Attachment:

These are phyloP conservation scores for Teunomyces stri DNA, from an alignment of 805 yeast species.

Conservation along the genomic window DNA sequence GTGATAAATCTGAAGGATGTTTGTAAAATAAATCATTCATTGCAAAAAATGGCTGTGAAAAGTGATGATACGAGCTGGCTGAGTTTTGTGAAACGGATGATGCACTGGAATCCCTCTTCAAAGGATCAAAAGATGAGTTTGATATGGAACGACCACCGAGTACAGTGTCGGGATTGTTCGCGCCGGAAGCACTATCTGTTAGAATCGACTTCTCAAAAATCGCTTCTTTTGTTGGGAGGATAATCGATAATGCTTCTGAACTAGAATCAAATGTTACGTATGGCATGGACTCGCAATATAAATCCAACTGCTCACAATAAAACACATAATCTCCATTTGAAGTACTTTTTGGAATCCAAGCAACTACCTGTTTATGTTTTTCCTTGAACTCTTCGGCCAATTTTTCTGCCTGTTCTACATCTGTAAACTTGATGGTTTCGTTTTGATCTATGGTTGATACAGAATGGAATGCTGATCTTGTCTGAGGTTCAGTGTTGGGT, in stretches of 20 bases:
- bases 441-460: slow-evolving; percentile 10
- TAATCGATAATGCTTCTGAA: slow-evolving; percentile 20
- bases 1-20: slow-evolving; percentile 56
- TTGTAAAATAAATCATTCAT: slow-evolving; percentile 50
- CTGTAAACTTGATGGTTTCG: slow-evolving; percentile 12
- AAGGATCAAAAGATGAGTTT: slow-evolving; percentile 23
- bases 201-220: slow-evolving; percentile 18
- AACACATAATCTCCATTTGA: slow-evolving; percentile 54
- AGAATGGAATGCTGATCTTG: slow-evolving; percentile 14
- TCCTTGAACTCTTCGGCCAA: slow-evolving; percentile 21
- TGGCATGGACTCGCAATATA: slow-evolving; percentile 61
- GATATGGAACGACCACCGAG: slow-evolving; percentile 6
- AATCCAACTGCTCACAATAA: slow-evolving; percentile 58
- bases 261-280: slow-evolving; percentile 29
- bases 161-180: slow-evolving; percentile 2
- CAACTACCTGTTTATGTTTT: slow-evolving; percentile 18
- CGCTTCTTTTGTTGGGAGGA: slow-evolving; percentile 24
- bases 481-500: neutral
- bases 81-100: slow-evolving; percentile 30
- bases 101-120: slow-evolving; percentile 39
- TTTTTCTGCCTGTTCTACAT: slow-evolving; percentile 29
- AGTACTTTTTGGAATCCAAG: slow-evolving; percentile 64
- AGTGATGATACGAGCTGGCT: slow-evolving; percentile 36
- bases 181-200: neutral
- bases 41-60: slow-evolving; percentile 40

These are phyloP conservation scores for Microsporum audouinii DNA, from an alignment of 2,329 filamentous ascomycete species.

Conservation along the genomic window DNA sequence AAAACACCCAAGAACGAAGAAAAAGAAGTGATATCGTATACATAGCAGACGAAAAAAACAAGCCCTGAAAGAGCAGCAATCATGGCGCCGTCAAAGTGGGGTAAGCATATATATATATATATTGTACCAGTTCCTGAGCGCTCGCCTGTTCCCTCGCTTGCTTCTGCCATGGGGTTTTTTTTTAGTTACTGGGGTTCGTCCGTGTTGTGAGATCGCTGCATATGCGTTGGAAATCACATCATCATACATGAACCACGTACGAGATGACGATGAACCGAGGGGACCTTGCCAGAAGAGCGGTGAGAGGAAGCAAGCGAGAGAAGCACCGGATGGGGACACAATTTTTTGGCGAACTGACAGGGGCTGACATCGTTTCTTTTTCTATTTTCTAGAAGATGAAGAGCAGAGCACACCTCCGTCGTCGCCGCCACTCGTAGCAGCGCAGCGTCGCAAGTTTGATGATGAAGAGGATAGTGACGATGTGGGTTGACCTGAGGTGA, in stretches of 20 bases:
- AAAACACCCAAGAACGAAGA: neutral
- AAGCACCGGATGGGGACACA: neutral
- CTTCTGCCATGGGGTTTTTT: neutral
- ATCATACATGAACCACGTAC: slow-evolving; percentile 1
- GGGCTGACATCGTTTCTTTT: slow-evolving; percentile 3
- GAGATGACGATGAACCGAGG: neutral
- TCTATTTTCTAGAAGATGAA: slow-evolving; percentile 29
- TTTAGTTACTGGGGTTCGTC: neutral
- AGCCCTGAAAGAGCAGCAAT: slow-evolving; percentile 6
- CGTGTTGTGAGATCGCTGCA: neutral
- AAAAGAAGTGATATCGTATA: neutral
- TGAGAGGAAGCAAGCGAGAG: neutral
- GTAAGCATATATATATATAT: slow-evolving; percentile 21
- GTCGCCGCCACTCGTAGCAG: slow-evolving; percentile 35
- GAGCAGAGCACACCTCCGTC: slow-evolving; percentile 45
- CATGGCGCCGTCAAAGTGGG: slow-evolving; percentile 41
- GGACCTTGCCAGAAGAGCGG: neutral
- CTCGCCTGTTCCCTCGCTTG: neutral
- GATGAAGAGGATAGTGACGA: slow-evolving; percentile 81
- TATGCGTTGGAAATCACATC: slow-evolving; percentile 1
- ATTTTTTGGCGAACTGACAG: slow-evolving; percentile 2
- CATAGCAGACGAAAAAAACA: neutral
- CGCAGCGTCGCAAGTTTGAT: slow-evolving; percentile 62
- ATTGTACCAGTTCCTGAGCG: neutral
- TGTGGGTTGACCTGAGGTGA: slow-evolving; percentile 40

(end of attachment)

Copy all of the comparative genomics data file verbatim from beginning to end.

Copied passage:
These are phyloP conservation scores for Teunomyces stri DNA, from an alignment of 805 yeast species.

Conservation along the genomic window DNA sequence GTGATAAATCTGAAGGATGTTTGTAAAATAAATCATTCATTGCAAAAAATGGCTGTGAAAAGTGATGATACGAGCTGGCTGAGTTTTGTGAAACGGATGATGCACTGGAATCCCTCTTCAAAGGATCAAAAGATGAGTTTGATATGGAACGACCACCGAGTACAGTGTCGGGATTGTTCGCGCCGGAAGCACTATCTGTTAGAATCGACTTCTCAAAAATCGCTTCTTTTGTTGGGAGGATAATCGATAATGCTTCTGAACTAGAATCAAATGTTACGTATGGCATGGACTCGCAATATAAATCCAACTGCTCACAATAAAACACATAATCTCCATTTGAAGTACTTTTTGGAATCCAAGCAACTACCTGTTTATGTTTTTCCTTGAACTCTTCGGCCAATTTTTCTGCCTGTTCTACATCTGTAAACTTGATGGTTTCGTTTTGATCTATGGTTGATACAGAATGGAATGCTGATCTTGTCTGAGGTTCAGTGTTGGGT, in stretches of 20 bases:
- bases 441-460: slow-evolving; percentile 10
- TAATCGATAATGCTTCTGAA: slow-evolving; percentile 20
- bases 1-20: slow-evolving; percentile 56
- TTGTAAAATAAATCATTCAT: slow-evolving; percentile 50
- CTGTAAACTTGATGGTTTCG: slow-evolving; percentile 12
- AAGGATCAAAAGATGAGTTT: slow-evolving; percentile 23
- bases 201-220: slow-evolving; percentile 18
- AACACATAATCTCCATTTGA: slow-evolving; percentile 54
- AGAATGGAATGCTGATCTTG: slow-evolving; percentile 14
- TCCTTGAACTCTTCGGCCAA: slow-evolving; percentile 21
- TGGCATGGACTCGCAATATA: slow-evolving; percentile 61
- GATATGGAACGACCACCGAG: slow-evolving; percentile 6
- AATCCAACTGCTCACAATAA: slow-evolving; percentile 58
- bases 261-280: slow-evolving; percentile 29
- bases 161-180: slow-evolving; percentile 2
- CAACTACCTGTTTATGTTTT: slow-evolving; percentile 18
- CGCTTCTTTTGTTGGGAGGA: slow-evolving; percentile 24
- bases 481-500: neutral
- bases 81-100: slow-evolving; percentile 30
- bases 101-120: slow-evolving; percentile 39
- TTTTTCTGCCTGTTCTACAT: slow-evolving; percentile 29
- AGTACTTTTTGGAATCCAAG: slow-evolving; percentile 64
- AGTGATGATACGAGCTGGCT: slow-evolving; percentile 36
- bases 181-200: neutral
- bases 41-60: slow-evolving; percentile 40

These are phyloP conservation scores for Microsporum audouinii DNA, from an alignment of 2,329 filamentous ascomycete species.

Conservation along the genomic window DNA sequence AAAACACCCAAGAACGAAGAAAAAGAAGTGATATCGTATACATAGCAGACGAAAAAAACAAGCCCTGAAAGAGCAGCAATCATGGCGCCGTCAAAGTGGGGTAAGCATATATATATATATATTGTACCAGTTCCTGAGCGCTCGCCTGTTCCCTCGCTTGCTTCTGCCATGGGGTTTTTTTTTAGTTACTGGGGTTCGTCCGTGTTGTGAGATCGCTGCATATGCGTTGGAAATCACATCATCATACATGAACCACGTACGAGATGACGATGAACCGAGGGGACCTTGCCAGAAGAGCGGTGAGAGGAAGCAAGCGAGAGAAGCACCGGATGGGGACACAATTTTTTGGCGAACTGACAGGGGCTGACATCGTTTCTTTTTCTATTTTCTAGAAGATGAAGAGCAGAGCACACCTCCGTCGTCGCCGCCACTCGTAGCAGCGCAGCGTCGCAAGTTTGATGATGAAGAGGATAGTGACGATGTGGGTTGACCTGAGGTGA, in stretches of 20 bases:
- AAAACACCCAAGAACGAAGA: neutral
- AAGCACCGGATGGGGACACA: neutral
- CTTCTGCCATGGGGTTTTTT: neutral
- ATCATACATGAACCACGTAC: slow-evolving; percentile 1
- GGGCTGACATCGTTTCTTTT: slow-evolving; percentile 3
- GAGATGACGATGAACCGAGG: neutral
- TCTATTTTCTAGAAGATGAA: slow-evolving; percentile 29
- TTTAGTTACTGGGGTTCGTC: neutral
- AGCCCTGAAAGAGCAGCAAT: slow-evolving; percentile 6
- CGTGTTGTGAGATCGCTGCA: neutral
- AAAAGAAGTGATATCGTATA: neutral
- TGAGAGGAAGCAAGCGAGAG: neutral
- GTAAGCATATATATATATAT: slow-evolving; percentile 21
- GTCGCCGCCACTCGTAGCAG: slow-evolving; percentile 35
- GAGCAGAGCACACCTCCGTC: slow-evolving; percentile 45
- CATGGCGCCGTCAAAGTGGG: slow-evolving; percentile 41
- GGACCTTGCCAGAAGAGCGG: neutral
- CTCGCCTGTTCCCTCGCTTG: neutral
- GATGAAGAGGATAGTGACGA: slow-evolving; percentile 81
- TATGCGTTGGAAATCACATC: slow-evolving; percentile 1
- ATTTTTTGGCGAACTGACAG: slow-evolving; percentile 2
- CATAGCAGACGAAAAAAACA: neutral
- CGCAGCGTCGCAAGTTTGAT: slow-evolving; percentile 62
- ATTGTACCAGTTCCTGAGCG: neutral
- TGTGGGTTGACCTGAGGTGA: slow-evolving; percentile 40